Robert C.H. Sweeny
Emeritus Professor of History, MUN.
Professeur associé, histoire, UQAM.
SSHRC Post-doctoral fellowship, University of Edinburgh, with R.J. Morris.
Ph.D. McGill University, with Richard Rice, Stephen Randall and Louise Dechêne.
M.A. UQAM, with Alfred Dubuc.
B.A. (Hons.) Sir George Williams University with Martin Singer, John Laffey and George Rudé.
Department of History
Memorial University of Newfoundland
St. John's, NL A1C 5S7
Phone: (709) 864-8435
Digital humanities; Theory and Method; History of capitalism, Historical Materialism
Current Research Projects
Co-director of the historical GIS project Montréal, l'avenir du passé (MAP)
Gender, Property and National Identity.
Open Letter Concerning the Anglican Cemetery (See link below).
“The Rock is a Hard Place: Wealth redistribution in 21st century Newfoundland.” Who Pays for Canada? E.A. Heaman (Ed.) Montréal: McGill-Queen’s University Press, (forthcoming 2020).
“Sharing Space: the oeuvre of Sherry Olson.” & “Divvying up space: Housing segregation and national identity in early twentieth century Montréal.” Sharing Spaces: Essays in honour of Sherry Olson. Robert C.H. Sweeny (Ed.) Ottawa: les presses de l’Université d’Ottawa and the Museum of Canadian History, Mercury Series, (forthcoming, fall 2019).
« L’état des choses. » Revue d’histoire de l’Amérique française, 72, 2, 119-122.
Ian McKay, Bettina Bradbury, Magda Fahrni, Kathryn McPherson & Robert C.H. Sweeny.
“Macdonald Prize Round Table on Why Did We Choose to Industrialize?” Journal of the Canadian Historical Association, 28, 2, 2017, (published January 2019) 90-133.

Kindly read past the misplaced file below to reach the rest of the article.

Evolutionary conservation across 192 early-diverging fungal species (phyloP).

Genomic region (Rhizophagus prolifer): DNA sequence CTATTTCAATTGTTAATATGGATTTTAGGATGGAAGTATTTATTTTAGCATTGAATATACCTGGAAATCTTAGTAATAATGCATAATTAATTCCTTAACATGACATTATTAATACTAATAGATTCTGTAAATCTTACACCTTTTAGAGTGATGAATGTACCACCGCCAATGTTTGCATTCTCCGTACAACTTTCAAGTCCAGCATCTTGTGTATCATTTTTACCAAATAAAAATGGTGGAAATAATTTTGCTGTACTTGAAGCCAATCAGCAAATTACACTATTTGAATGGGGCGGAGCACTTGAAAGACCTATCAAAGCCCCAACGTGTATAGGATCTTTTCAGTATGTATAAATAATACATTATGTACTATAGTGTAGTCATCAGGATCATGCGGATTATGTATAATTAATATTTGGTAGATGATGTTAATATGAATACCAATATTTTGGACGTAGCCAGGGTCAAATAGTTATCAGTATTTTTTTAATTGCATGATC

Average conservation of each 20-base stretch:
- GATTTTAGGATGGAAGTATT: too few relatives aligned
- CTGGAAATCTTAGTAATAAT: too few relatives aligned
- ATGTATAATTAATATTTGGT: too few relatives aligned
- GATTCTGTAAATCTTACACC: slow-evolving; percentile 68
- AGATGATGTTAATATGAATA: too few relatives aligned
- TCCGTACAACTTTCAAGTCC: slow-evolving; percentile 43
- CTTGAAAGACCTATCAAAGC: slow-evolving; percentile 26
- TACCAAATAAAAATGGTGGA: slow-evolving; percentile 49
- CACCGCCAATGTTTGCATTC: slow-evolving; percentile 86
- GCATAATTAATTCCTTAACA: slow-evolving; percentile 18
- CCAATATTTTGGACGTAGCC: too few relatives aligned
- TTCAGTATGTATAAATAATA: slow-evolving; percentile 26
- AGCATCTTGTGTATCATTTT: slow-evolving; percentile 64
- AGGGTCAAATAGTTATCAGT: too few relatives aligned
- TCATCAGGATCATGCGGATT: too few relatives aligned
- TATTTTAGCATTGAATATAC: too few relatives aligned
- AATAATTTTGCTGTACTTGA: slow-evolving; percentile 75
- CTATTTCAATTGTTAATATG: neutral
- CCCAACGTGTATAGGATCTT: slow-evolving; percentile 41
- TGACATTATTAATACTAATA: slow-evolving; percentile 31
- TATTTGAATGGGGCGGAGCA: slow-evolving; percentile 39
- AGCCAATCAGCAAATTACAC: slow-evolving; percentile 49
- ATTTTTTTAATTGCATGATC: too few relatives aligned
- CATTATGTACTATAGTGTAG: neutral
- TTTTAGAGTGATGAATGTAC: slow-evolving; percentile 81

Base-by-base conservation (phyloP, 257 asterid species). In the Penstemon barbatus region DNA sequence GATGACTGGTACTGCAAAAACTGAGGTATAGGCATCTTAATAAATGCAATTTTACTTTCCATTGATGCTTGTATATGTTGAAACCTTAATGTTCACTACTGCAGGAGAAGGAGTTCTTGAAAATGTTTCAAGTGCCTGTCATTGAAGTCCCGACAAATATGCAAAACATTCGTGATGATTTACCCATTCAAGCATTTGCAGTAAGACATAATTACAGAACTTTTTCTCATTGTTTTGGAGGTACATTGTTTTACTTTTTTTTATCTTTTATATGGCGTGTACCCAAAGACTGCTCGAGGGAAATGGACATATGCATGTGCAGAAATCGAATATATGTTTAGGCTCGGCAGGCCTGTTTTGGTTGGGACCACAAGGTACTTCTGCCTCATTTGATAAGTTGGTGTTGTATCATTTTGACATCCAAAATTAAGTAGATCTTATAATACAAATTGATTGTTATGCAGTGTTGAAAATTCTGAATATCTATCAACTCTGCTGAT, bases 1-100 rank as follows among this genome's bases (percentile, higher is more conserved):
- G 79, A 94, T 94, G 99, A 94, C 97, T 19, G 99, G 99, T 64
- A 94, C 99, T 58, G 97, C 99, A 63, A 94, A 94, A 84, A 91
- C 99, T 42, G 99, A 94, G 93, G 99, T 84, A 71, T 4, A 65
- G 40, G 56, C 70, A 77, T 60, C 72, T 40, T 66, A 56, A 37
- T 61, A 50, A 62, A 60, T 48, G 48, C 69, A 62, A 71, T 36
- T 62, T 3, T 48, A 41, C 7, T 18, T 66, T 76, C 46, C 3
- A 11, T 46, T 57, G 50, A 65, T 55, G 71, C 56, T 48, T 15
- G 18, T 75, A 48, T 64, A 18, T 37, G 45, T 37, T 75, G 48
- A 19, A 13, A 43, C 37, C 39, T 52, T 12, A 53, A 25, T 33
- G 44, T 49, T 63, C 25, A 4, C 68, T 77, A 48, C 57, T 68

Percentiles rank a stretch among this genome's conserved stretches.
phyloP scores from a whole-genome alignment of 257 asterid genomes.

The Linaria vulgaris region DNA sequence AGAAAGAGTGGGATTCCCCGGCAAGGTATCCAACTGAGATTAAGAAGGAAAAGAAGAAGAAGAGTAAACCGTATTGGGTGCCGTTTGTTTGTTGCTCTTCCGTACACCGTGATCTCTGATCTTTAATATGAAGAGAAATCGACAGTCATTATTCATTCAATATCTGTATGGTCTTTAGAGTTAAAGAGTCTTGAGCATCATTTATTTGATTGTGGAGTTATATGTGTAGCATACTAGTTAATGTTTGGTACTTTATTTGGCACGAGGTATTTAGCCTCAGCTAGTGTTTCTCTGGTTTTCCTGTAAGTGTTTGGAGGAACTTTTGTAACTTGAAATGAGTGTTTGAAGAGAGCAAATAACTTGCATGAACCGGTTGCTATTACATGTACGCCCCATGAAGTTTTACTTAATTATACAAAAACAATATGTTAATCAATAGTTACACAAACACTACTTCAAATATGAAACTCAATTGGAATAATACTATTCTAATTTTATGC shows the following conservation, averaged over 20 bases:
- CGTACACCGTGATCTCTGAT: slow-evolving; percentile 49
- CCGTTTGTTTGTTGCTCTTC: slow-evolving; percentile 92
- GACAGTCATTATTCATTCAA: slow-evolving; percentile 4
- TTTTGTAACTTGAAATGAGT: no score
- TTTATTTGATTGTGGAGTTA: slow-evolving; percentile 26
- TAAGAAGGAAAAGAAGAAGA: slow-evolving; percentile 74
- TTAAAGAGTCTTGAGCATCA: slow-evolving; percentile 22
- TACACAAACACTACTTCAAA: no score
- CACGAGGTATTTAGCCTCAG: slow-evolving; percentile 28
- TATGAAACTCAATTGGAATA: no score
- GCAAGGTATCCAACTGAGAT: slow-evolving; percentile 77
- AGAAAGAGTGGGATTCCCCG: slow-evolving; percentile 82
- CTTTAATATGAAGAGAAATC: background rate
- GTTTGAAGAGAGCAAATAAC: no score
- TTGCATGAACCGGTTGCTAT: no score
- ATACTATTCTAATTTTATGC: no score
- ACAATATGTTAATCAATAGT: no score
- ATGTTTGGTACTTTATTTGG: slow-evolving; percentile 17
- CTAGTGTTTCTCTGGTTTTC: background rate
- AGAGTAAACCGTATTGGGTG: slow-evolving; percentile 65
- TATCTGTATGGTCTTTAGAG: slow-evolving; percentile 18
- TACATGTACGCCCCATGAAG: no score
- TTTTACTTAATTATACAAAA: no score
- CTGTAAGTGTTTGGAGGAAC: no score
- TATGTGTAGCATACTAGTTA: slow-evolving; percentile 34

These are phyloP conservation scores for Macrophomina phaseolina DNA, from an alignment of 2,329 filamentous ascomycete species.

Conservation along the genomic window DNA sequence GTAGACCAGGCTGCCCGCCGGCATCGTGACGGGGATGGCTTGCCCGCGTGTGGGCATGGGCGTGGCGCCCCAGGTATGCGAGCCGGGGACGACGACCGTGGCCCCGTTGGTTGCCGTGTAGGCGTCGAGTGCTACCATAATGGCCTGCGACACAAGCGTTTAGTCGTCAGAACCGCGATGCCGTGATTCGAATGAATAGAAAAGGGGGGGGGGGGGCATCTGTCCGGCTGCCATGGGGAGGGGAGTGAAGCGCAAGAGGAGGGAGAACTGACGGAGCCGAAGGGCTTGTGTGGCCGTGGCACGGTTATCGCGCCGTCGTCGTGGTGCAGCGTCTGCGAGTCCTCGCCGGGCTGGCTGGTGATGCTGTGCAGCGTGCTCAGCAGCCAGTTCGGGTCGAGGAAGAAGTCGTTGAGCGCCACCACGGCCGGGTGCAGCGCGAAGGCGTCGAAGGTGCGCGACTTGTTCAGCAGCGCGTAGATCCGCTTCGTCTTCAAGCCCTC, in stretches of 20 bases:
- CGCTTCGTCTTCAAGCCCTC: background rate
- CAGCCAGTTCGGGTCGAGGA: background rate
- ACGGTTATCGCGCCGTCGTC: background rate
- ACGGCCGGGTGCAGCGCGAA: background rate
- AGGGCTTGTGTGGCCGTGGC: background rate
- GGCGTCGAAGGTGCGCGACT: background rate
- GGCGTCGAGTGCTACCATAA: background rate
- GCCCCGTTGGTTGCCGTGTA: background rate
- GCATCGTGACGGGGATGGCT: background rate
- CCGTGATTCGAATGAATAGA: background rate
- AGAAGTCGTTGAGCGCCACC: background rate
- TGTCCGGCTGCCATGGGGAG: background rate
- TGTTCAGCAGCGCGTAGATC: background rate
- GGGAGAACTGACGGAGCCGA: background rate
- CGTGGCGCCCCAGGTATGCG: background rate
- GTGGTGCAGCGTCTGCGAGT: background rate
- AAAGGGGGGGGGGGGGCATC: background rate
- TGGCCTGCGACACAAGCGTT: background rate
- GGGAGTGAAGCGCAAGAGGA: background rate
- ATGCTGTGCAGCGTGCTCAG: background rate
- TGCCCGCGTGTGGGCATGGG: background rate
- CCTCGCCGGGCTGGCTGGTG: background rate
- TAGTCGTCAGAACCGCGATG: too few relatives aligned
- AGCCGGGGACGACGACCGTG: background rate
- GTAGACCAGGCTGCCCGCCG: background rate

“Newfoundland’s Boom: A study in the political culture of neo-liberalism.” Bryan Evans and Carlo Fanelli (Eds.) The Public Sector in an Age of Austerity: Perspectives from Canada’s Provinces and Territories. Montréal: McGill-Queen’s University Press, 2018, 279-314.
“The Challenges of an Equitable Fiscal Policy.” Asking the Big Questions: Reflections on a Sustainable Post-Oil Dependent Newfoundland and Labrador. Barbara Neis, Rosemary Ommer and David Brake (Eds.) St John’s: Royal Society of Canada Atlantic, 2017, 24-43.
“Gender, discrimination and housing in turn-of-the-century Montréal. What mapping the census returns of immigrants can tell us.” Frontiers in Digital Humanities, 3, 8 (September, 2016), 1-18.
Why did we choose to industrialize? Montreal, 1819-1849. McGill-Queen's University Press, 2015. Winner of the 2016 Governor General's history award for scholarly research: the Sir John A. Macdonald Prize of the Canadian Historical Association for "the most significant contribution to our understanding of the Canadian past."
With Valerie Burton, "Realizing the democratic potential of online sources in the class room" Digital Scholarship in the Humanities, 30, October 2015.
Italian Urban History Association, Bologna, September 2019.
Social Science History Association, Chicago, November 2019.
European Social Science History Conference, Leiden, March 2020.